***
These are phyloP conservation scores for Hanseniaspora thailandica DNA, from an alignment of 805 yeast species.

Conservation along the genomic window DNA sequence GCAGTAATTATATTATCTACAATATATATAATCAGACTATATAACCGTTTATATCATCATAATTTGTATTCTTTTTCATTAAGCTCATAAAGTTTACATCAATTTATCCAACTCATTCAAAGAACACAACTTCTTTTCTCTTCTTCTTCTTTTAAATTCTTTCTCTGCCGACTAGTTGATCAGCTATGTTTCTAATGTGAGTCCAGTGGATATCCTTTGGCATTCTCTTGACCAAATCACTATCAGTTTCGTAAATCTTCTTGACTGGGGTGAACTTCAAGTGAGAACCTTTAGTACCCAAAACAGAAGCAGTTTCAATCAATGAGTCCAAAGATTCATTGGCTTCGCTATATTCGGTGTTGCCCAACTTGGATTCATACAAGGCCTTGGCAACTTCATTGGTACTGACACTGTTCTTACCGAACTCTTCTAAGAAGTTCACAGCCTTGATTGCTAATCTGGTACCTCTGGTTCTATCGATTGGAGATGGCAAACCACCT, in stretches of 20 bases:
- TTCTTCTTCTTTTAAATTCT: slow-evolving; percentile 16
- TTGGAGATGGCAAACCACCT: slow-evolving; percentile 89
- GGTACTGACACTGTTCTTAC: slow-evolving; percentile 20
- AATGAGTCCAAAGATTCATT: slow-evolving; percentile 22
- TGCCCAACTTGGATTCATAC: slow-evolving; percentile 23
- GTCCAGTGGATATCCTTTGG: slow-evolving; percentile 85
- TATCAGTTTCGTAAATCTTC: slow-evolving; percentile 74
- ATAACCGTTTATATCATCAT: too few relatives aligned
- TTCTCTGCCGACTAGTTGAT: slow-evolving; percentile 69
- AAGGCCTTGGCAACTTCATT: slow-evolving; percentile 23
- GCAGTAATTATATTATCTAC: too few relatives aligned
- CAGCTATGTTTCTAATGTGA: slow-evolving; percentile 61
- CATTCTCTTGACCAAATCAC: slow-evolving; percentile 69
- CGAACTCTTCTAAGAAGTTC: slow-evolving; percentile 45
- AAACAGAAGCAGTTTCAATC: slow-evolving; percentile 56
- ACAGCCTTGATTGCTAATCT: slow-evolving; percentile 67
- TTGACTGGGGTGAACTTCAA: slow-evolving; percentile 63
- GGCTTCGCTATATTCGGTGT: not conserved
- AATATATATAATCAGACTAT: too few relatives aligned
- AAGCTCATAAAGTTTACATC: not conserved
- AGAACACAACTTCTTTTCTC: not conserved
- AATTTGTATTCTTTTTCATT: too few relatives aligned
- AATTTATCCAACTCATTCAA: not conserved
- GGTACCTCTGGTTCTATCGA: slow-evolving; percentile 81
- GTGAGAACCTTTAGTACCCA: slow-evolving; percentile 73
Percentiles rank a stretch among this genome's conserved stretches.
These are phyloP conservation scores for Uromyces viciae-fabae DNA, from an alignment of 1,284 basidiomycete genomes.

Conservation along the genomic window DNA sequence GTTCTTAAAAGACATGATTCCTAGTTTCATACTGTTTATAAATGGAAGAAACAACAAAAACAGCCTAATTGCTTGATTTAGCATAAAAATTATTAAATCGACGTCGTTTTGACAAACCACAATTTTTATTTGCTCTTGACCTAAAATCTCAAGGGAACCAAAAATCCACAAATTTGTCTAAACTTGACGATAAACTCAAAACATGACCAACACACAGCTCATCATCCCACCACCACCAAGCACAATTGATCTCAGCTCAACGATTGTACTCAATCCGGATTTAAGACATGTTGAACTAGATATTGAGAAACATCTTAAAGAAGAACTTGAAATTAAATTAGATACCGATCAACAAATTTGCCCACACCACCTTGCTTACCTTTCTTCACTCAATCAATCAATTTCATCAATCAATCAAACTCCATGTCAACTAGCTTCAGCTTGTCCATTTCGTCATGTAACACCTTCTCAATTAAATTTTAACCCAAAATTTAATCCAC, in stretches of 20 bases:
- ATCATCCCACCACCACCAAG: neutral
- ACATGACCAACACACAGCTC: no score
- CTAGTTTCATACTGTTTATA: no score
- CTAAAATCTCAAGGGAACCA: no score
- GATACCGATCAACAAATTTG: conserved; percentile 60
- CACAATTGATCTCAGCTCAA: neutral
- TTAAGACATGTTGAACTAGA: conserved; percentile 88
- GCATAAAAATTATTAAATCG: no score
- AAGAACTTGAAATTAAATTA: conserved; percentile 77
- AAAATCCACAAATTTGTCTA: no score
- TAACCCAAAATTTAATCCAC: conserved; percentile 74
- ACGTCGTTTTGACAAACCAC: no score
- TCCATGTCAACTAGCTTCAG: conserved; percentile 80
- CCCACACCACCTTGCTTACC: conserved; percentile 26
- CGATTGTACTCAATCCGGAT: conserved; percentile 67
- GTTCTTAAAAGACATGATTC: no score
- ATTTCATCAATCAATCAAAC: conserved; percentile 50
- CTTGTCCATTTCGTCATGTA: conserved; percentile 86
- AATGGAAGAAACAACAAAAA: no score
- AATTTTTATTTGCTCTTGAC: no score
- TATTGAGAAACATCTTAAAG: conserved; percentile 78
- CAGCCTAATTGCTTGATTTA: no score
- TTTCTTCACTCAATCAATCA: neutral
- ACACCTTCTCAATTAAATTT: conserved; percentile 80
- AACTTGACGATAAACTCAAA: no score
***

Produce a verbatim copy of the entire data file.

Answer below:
These are phyloP conservation scores for Hanseniaspora thailandica DNA, from an alignment of 805 yeast species.

Conservation along the genomic window DNA sequence GCAGTAATTATATTATCTACAATATATATAATCAGACTATATAACCGTTTATATCATCATAATTTGTATTCTTTTTCATTAAGCTCATAAAGTTTACATCAATTTATCCAACTCATTCAAAGAACACAACTTCTTTTCTCTTCTTCTTCTTTTAAATTCTTTCTCTGCCGACTAGTTGATCAGCTATGTTTCTAATGTGAGTCCAGTGGATATCCTTTGGCATTCTCTTGACCAAATCACTATCAGTTTCGTAAATCTTCTTGACTGGGGTGAACTTCAAGTGAGAACCTTTAGTACCCAAAACAGAAGCAGTTTCAATCAATGAGTCCAAAGATTCATTGGCTTCGCTATATTCGGTGTTGCCCAACTTGGATTCATACAAGGCCTTGGCAACTTCATTGGTACTGACACTGTTCTTACCGAACTCTTCTAAGAAGTTCACAGCCTTGATTGCTAATCTGGTACCTCTGGTTCTATCGATTGGAGATGGCAAACCACCT, in stretches of 20 bases:
- TTCTTCTTCTTTTAAATTCT: slow-evolving; percentile 16
- TTGGAGATGGCAAACCACCT: slow-evolving; percentile 89
- GGTACTGACACTGTTCTTAC: slow-evolving; percentile 20
- AATGAGTCCAAAGATTCATT: slow-evolving; percentile 22
- TGCCCAACTTGGATTCATAC: slow-evolving; percentile 23
- GTCCAGTGGATATCCTTTGG: slow-evolving; percentile 85
- TATCAGTTTCGTAAATCTTC: slow-evolving; percentile 74
- ATAACCGTTTATATCATCAT: too few relatives aligned
- TTCTCTGCCGACTAGTTGAT: slow-evolving; percentile 69
- AAGGCCTTGGCAACTTCATT: slow-evolving; percentile 23
- GCAGTAATTATATTATCTAC: too few relatives aligned
- CAGCTATGTTTCTAATGTGA: slow-evolving; percentile 61
- CATTCTCTTGACCAAATCAC: slow-evolving; percentile 69
- CGAACTCTTCTAAGAAGTTC: slow-evolving; percentile 45
- AAACAGAAGCAGTTTCAATC: slow-evolving; percentile 56
- ACAGCCTTGATTGCTAATCT: slow-evolving; percentile 67
- TTGACTGGGGTGAACTTCAA: slow-evolving; percentile 63
- GGCTTCGCTATATTCGGTGT: not conserved
- AATATATATAATCAGACTAT: too few relatives aligned
- AAGCTCATAAAGTTTACATC: not conserved
- AGAACACAACTTCTTTTCTC: not conserved
- AATTTGTATTCTTTTTCATT: too few relatives aligned
- AATTTATCCAACTCATTCAA: not conserved
- GGTACCTCTGGTTCTATCGA: slow-evolving; percentile 81
- GTGAGAACCTTTAGTACCCA: slow-evolving; percentile 73
Percentiles rank a stretch among this genome's conserved stretches.
These are phyloP conservation scores for Uromyces viciae-fabae DNA, from an alignment of 1,284 basidiomycete genomes.

Conservation along the genomic window DNA sequence GTTCTTAAAAGACATGATTCCTAGTTTCATACTGTTTATAAATGGAAGAAACAACAAAAACAGCCTAATTGCTTGATTTAGCATAAAAATTATTAAATCGACGTCGTTTTGACAAACCACAATTTTTATTTGCTCTTGACCTAAAATCTCAAGGGAACCAAAAATCCACAAATTTGTCTAAACTTGACGATAAACTCAAAACATGACCAACACACAGCTCATCATCCCACCACCACCAAGCACAATTGATCTCAGCTCAACGATTGTACTCAATCCGGATTTAAGACATGTTGAACTAGATATTGAGAAACATCTTAAAGAAGAACTTGAAATTAAATTAGATACCGATCAACAAATTTGCCCACACCACCTTGCTTACCTTTCTTCACTCAATCAATCAATTTCATCAATCAATCAAACTCCATGTCAACTAGCTTCAGCTTGTCCATTTCGTCATGTAACACCTTCTCAATTAAATTTTAACCCAAAATTTAATCCAC, in stretches of 20 bases:
- ATCATCCCACCACCACCAAG: neutral
- ACATGACCAACACACAGCTC: no score
- CTAGTTTCATACTGTTTATA: no score
- CTAAAATCTCAAGGGAACCA: no score
- GATACCGATCAACAAATTTG: conserved; percentile 60
- CACAATTGATCTCAGCTCAA: neutral
- TTAAGACATGTTGAACTAGA: conserved; percentile 88
- GCATAAAAATTATTAAATCG: no score
- AAGAACTTGAAATTAAATTA: conserved; percentile 77
- AAAATCCACAAATTTGTCTA: no score
- TAACCCAAAATTTAATCCAC: conserved; percentile 74
- ACGTCGTTTTGACAAACCAC: no score
- TCCATGTCAACTAGCTTCAG: conserved; percentile 80
- CCCACACCACCTTGCTTACC: conserved; percentile 26
- CGATTGTACTCAATCCGGAT: conserved; percentile 67
- GTTCTTAAAAGACATGATTC: no score
- ATTTCATCAATCAATCAAAC: conserved; percentile 50
- CTTGTCCATTTCGTCATGTA: conserved; percentile 86
- AATGGAAGAAACAACAAAAA: no score
- AATTTTTATTTGCTCTTGAC: no score
- TATTGAGAAACATCTTAAAG: conserved; percentile 78
- CAGCCTAATTGCTTGATTTA: no score
- TTTCTTCACTCAATCAATCA: neutral
- ACACCTTCTCAATTAAATTT: conserved; percentile 80
- AACTTGACGATAAACTCAAA: no score